Wednesday, April 19, 2023
6:00 pm EDT - 8:00 pm EDT
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Memories of college have intruded on Bernard Kennisbaum’s mind with increasing regularity. It is his junior year, and Bernard declares himself free of his father’s financial claws, free to follow his Muse. A beguiling beauty, Apryl, has caught his eye, and her scent leads him into a lecture hall that will change his life. His unwitting arrival in a Great Books class—The Humanities Integration Program—devolves into a wild west showdown with a trigger-happy prof, ambitious administrators, jealous colleagues, vengeful state officials, hoodlums, and hangover hippies. Lured in by poetry, Plato, and female pheromones, Bernard discovers an unlikely collegiate underworld dedicated to rescuing Western civilization from soulless purveyors of the bottom line. The trouble is, Bernard doesn’t know which side he is on, and he soon learns he may not know everything about his family or himself. In Mount Wonder, two cultures collide and roll into one rip-roaring adventure of love and learning. It is based on John Senior and the Integrated Humanities Program at the University of Kansas that spawned a great educational and cultural movement. Yet Mount Wonder could just as easily be based on today’s pitched battles over the purpose of a university education, the wisdom of the West and its canon of writers, and whether a Good life can be lived in a decadent culture.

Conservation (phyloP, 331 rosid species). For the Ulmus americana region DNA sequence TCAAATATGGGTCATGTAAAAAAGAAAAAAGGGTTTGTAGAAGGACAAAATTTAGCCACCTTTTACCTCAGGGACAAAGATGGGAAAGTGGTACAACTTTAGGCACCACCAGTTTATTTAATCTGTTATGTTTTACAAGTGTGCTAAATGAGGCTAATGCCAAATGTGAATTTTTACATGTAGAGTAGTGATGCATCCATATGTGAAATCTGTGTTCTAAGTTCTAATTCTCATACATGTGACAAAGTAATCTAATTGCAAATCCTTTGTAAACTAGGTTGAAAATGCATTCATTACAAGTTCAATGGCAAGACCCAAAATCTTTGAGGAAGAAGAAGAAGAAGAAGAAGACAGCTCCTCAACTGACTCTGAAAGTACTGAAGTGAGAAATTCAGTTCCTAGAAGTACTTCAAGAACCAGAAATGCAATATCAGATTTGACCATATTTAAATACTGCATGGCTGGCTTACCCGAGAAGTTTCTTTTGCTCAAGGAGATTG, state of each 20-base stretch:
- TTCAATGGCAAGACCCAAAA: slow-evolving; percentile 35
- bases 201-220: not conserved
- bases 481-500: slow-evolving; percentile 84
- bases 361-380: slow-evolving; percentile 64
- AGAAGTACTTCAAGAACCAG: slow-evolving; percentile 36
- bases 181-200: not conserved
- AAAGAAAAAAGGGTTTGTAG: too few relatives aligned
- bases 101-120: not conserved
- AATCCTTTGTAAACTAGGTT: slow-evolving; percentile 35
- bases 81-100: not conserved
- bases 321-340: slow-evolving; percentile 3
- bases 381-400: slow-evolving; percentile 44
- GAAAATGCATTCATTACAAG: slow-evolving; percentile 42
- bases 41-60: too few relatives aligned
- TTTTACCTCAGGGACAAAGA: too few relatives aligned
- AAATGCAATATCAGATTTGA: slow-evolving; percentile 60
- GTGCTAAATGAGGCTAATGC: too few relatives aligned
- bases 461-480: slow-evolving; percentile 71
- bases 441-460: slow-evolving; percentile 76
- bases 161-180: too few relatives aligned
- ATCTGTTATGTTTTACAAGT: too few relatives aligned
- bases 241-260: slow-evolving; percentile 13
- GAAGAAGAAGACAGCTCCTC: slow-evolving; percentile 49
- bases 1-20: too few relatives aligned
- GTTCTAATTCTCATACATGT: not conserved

“Mount Wonder tells an important story of how a small group of students and teachers resisted and overcame the destruction of true liberal arts education. The obstacles and the ostracism they faced is still being used to squash individual and collective efforts to repeat their success. Mount Wonder contains a message that should be a guide to the future of education.”
Deal W. Hudson
Host of Church and Culture, Ave Maria Radio Network
“Scott J. Bloch’s Mount Wonder takes a group of college students on a wild ride borne on the wings of classic literature and poetry but buffeted by the contrary winds of relativism and administrative arrogance. It is a witty, clever, and funny novel, yet also serious in its search for the ancient foundations of beauty and truth.”
Author of The Image: A Novel in Pieces
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